Saudi Arabian Crown Prince Says He Loves Working With Donald Trump

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On Friday, Saudi Arabia's powerful Crown Prince Mohammed bin Salman said Riyadh was willing to allow Turkish authorities to search the consulate in Istanbul, insisting Khashoggi left the building before his apparent disappearance.

"If Saudi authorities surreptitiously detained Khashoggi it would be yet another escalation of Crown Prince Muhammad bin Salman's reign of repression against peaceful dissidents and critics", Sarah Leah Whitson, Middle East director at HRW, said. I really like working with him and we have achieved a lot in the Middle East, especially against extremism, extremist ideologies, terrorism and Daesh.We have huge investments between both countries.

"In 2019, we will have more than 20 services that will be privatized, a lot of them in water, agriculture, energy and some of it in sports", the prince said in an interview with Bloomberg published on Friday.

On the comments of Trump that the Saudi leadership would survive for two weeks without Washington's support, the crown prince highlighted that Saudi Arabia was there before the United States of America and it's there since 1744.

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Last week Trump asked at a rally "when you have wealthy countries like Saudi Arabia, like Japan, like South Korea, why are we subsidising their military?" Colin; in May, Trump humiliated the Saudi Crown Prince at the Oval Office by boasting arms sales to the Kingdom and on Tuesday night he was at it again by addressing the King himself.

Trump has been increasing his pressure on Saudi Arabia over rising oil prices.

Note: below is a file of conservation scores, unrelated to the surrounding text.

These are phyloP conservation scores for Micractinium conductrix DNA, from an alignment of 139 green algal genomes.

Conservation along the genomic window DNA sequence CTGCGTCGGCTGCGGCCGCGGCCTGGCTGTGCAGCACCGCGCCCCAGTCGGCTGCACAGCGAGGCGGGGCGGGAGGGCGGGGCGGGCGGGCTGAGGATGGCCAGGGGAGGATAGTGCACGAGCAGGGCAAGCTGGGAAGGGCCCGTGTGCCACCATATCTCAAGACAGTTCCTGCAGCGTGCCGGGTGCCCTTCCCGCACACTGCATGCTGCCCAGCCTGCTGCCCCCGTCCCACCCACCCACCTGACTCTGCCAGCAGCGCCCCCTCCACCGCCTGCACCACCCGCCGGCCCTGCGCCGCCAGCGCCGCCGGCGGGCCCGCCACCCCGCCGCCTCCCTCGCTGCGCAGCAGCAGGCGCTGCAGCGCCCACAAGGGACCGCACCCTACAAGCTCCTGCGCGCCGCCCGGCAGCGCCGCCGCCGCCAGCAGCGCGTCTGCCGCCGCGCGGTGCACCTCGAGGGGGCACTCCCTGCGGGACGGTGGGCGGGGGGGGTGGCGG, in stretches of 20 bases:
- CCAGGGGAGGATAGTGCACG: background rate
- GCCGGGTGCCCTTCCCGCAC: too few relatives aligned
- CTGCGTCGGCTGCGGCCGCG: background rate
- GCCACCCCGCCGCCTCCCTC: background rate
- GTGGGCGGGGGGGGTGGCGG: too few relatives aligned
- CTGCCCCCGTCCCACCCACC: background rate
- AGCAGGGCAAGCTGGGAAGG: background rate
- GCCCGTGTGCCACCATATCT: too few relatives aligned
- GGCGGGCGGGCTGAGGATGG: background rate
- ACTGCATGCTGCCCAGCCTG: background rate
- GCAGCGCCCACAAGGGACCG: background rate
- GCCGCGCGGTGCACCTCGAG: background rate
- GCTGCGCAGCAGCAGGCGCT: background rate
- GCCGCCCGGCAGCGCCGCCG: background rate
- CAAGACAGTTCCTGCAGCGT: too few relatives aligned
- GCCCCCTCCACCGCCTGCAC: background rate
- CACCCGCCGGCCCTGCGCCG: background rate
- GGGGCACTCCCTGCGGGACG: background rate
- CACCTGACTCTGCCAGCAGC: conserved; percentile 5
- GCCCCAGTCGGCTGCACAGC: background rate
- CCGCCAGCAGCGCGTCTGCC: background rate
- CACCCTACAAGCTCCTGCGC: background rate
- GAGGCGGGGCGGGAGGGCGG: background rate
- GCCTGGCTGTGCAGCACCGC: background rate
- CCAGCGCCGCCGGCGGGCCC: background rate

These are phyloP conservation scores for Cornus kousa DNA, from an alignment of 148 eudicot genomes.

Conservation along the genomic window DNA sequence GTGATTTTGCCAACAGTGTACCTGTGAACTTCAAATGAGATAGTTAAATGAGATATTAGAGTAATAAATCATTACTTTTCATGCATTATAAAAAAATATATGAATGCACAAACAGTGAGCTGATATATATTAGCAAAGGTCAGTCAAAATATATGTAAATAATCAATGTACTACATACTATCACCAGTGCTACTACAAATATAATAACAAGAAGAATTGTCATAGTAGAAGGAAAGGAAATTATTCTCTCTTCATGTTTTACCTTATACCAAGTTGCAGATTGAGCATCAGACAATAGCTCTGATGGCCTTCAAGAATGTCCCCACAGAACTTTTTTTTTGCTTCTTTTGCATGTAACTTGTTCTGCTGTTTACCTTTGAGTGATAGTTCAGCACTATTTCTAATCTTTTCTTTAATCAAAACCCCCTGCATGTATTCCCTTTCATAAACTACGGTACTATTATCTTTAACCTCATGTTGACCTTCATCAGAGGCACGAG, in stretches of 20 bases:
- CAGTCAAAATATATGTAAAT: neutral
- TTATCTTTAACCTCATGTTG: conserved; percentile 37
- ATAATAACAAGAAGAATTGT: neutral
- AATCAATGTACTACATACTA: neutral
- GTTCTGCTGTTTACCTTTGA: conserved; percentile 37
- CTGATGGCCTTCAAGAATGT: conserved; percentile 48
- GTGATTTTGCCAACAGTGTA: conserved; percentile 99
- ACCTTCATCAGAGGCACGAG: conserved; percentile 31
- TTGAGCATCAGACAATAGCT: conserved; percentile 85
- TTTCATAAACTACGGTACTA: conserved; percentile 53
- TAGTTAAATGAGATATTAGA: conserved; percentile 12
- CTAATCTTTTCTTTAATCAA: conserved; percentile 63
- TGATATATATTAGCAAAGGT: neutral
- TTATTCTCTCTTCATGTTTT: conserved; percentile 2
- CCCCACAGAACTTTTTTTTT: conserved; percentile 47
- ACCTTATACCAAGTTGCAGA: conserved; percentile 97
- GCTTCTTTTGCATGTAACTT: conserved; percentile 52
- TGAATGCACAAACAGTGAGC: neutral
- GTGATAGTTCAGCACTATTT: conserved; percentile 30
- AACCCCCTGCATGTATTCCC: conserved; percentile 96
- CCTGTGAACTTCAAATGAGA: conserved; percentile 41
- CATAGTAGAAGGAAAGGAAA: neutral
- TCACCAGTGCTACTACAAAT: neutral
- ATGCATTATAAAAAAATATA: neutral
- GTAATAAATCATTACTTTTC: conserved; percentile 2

"If, as it claims, Saudi Arabia truly wishes to transition to a more open society, it will have to accept the fundamental rights of freedom of expression and freedom of the press", wrote Ravi R. Prasad, the institute's head of advocacy. So we export as much as two barrels for any barrel that disappeared from Iran recently.

Saudi Arabic is now pumping about 10.7 million barrels per day and can add a further 1.3 million bpd of production "if the market needed that", Prince Mohammed said. Presidential Spokesman İbrahim Kalın said earlier that they believe Khashoggi is still in the consulate.

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"Near-term spare capacity is effectively maxed out", Amrita Sen, chief oil analyst at consultant Energy Aspects Ltd., said last week.

Addressing Saudi Arabia's rift with Canada, he noted that Ottawa "gave an order to Saudi Arabia on an internal issue".

In one sense, then, Khashoggi's speculated arrest is consistent with previous Saudi policies and serves to highlight the extent to which dissenters, even those whose high-profile and connections in global circles we might expect to protect them, are still ultimately at the mercy of the Saudi government, no matter where they are.

"We believe that we are nearly close to having something with Kuwait". (Photo by AFP) "What we want is Jamal Khashoggi's release".

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